Anyone can do this!
Reprint from February 2015
Really? Now? YES! I’ll admit it’s hard to imagine a lush, productive garden when we’re up to our eyeballs in snow. But if we put our green thumbs to work, it just might be what we need to get us through.
Are you wondering which methods and materials you should use? Well, it really depends on the imagination and creativity of the individual. Systems can be as unique and diverse as time, space, and expense allow- even involving minimum inputs made from salvaged or recycled materials. With just a few things in mind, starting seeds is easy and practically anyone can do it. Why not give it a try? Here’s how:
The first important component to a successful operation, whether large or small, is a clean, well-drained container that holds the substrate. Possible candidates could include free and abundant used yogurt cups from home or the recycling center. Wash them well and poke holes in the bottoms, label them, fill with planting medium, and they’re good to go! Plastic or cardboard milk cartons with the tops cut off are another possibility. Also, there is this handy dandy little tool called the “pot maker” which you can use to make pots out of plain newsprint. If expense is not an issue and the desire is aesthetic, go for the plastic flats and 6-packs and such found in seed catalogs and gardening centers. Seeds can be individually or collectively sown in smaller containers, but the resulting seedlings are easier to transplant if they are in flats or containers with a larger surface area.
The second ingredient to successful seedlings is the substrate. Always remember to use fresh, pest and disease-free planting medium, whether purchased or homemade. FEDCO and Johnny’s carry satisfactory seed starting mixes along with nifty items such as soil block makers, pots made from composted cow manure, and “seed discs” (for the horticulturally-challenged!).
The third part of the system that deserves consideration is light. This could be as simple as a sunny, south-facing windowsill, a shop light with full spectrum bulbs (found at Home Depot), or the luxury of a sun room or heated greenhouse. To prevent seedlings from becoming leggy once they’ve sprouted keep the containers as close to the lights as possible without burning the plants.
The fourth piece we want to scrutinize is an acceptable source of water. Watering with plain tap water is fine as long as it’s not chlorinated or from a softener system. Keep the seeds and seedlings moist, but not waterlogged. If necessary, additional draining holes in the container can be poked through or drilled.
The fifth factor of importance is the temperature. 80 degrees F and above are necessary for proper germination, so a heat mat or other source of warmth could be used in a cold room.
The sixth essential element is ensuring the seeds are viable. Using seeds that are fresh and stored in a cool, dry area will have a higher germination rate. If in doubt, pack a few into a damp paper towel, place into a zip lock bag, and store for several days in a warm place. Check daily for sprouts, keep moist, and observe. Sometimes it might be necessary to wait a week or two more, but after that I’d give up and buy new seed for sure.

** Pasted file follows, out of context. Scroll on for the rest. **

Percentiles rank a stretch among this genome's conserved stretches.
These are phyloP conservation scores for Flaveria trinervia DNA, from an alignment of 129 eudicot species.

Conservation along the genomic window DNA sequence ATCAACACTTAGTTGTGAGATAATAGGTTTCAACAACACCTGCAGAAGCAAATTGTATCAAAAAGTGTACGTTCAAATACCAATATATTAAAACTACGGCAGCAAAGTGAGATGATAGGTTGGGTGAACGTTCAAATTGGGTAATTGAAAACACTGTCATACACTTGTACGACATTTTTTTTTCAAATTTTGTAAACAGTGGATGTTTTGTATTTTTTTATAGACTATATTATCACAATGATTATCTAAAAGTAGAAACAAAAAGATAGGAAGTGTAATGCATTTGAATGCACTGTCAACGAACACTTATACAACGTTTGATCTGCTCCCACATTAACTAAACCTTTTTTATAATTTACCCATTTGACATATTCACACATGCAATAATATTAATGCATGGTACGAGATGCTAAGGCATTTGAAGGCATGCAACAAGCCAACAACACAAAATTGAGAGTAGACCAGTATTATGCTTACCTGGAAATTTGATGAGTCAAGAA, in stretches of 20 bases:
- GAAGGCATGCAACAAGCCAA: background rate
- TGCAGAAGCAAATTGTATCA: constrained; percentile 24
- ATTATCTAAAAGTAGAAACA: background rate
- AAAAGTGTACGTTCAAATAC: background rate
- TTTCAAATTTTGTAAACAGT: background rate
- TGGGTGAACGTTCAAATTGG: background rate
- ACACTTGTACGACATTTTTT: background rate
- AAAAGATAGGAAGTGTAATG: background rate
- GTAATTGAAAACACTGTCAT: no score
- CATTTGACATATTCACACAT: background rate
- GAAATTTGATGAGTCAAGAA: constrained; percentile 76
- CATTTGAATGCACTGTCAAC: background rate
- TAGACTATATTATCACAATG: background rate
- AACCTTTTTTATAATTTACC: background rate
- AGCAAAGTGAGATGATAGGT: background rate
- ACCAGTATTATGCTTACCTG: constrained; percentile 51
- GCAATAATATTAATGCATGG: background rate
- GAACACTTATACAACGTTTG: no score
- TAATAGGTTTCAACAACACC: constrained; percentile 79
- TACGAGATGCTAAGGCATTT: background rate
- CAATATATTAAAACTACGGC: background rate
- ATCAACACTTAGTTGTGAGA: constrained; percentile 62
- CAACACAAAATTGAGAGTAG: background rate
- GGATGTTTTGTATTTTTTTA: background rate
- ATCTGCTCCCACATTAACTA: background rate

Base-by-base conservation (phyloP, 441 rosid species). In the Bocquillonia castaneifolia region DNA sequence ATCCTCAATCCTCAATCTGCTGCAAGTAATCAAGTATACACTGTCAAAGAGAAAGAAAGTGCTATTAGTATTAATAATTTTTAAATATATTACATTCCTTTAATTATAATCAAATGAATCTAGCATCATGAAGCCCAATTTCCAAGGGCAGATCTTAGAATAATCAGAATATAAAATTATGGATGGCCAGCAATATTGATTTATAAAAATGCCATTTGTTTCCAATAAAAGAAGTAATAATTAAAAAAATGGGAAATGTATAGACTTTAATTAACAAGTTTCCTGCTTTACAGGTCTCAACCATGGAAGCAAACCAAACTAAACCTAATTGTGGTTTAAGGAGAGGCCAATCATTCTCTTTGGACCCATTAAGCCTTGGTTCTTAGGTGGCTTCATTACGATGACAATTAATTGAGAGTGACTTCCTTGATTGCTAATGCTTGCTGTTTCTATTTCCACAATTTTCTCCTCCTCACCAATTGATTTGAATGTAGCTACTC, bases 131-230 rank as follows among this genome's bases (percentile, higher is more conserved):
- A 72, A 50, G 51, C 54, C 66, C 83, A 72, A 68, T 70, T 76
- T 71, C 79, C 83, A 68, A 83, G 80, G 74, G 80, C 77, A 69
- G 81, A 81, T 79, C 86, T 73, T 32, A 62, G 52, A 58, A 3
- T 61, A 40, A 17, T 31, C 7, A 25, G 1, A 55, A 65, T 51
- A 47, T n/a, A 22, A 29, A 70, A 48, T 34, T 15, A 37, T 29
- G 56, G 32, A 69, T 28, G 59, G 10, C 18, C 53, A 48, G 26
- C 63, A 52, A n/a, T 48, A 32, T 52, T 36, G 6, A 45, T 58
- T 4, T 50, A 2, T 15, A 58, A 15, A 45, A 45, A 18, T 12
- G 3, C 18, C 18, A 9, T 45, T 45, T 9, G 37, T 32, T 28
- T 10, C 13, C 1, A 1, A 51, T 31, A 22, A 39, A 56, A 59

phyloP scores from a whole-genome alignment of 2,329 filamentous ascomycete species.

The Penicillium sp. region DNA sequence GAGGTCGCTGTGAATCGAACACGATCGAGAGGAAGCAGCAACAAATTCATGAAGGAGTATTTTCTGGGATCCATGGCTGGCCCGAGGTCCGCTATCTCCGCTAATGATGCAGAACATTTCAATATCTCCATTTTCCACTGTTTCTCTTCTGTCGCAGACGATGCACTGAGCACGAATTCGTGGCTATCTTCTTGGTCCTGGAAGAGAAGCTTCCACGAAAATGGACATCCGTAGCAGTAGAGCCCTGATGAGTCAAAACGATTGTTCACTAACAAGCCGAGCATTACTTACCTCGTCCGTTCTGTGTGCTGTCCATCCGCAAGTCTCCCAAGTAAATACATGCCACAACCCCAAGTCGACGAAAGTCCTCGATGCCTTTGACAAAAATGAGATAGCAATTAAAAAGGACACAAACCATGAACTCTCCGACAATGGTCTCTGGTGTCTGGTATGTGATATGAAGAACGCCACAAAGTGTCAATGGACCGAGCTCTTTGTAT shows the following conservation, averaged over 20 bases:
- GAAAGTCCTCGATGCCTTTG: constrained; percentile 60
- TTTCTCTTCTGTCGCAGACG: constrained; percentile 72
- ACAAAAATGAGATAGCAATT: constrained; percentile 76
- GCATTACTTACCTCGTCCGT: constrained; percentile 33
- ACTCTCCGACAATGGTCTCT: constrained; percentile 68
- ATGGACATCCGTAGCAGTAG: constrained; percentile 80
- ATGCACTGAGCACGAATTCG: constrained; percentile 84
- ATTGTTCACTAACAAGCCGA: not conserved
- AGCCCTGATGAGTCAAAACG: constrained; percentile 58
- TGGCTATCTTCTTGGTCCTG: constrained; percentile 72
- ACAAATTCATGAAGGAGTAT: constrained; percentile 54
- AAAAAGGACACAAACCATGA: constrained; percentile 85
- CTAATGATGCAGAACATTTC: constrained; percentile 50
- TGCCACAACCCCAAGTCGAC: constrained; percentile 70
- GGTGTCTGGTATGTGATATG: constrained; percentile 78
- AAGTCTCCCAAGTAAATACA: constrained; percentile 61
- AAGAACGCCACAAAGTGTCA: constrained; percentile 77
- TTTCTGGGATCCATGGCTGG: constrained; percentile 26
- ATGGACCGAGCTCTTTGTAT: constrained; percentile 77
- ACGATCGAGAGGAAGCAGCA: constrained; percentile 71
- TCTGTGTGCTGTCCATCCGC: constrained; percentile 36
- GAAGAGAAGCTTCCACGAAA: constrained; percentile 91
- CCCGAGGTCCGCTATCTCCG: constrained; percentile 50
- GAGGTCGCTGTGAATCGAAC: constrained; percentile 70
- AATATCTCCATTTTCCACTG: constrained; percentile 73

The seventh module we’ll look at is what to plant. Long-season seedlings that seem to take forever and ever to get to a plant-able size from seed may be happiest and most productive when started early. The cast of characters starring in your grow system could include leeks, onions, peppers, tomatoes, eggplant, long-season herbs, and perennial flowers.
The eighth constituent is when to plant. This involves finding out the recommended planting time frame. Check a seed packet or gardening book for planting instructions and you might find that the time to start the seeds for your favorite plant is now! (But not too early, unless you plan on transplanting into bigger and bigger pots later on as they grow- and using up more and more planting medium!) Personally, I prefer to start smaller, later-planted seedlings and let them catch up, as opposed to jumping the gun and ending up with oversized, pot-bound, sulking plants. I’ve even waited until a few weeks or so after the recommended planting time-frames and observed that the later plantings will oftentimes catch up with the earlier ones. I’ve noticed this to be especially so as the moon is increasing (when I try to start seeds), since it appears that a full moon has an affinity towards fertility and growth. The point? Starting seeds is a flexible endeavor and will accommodate a variety of schedules.
The ninth and final feature of a successful grow system involves nutrition. My favorite is fish-seaweed formulas, used as directed. Don’t worry about it until the first set of true leaves has formed and weekly thereafter.
Here’s hoping your seedlings are happy and healthy when the above needs are considered. Enjoy gardening now in the comfort and convenience of a warm room while the cold winter wind is whipping outside!
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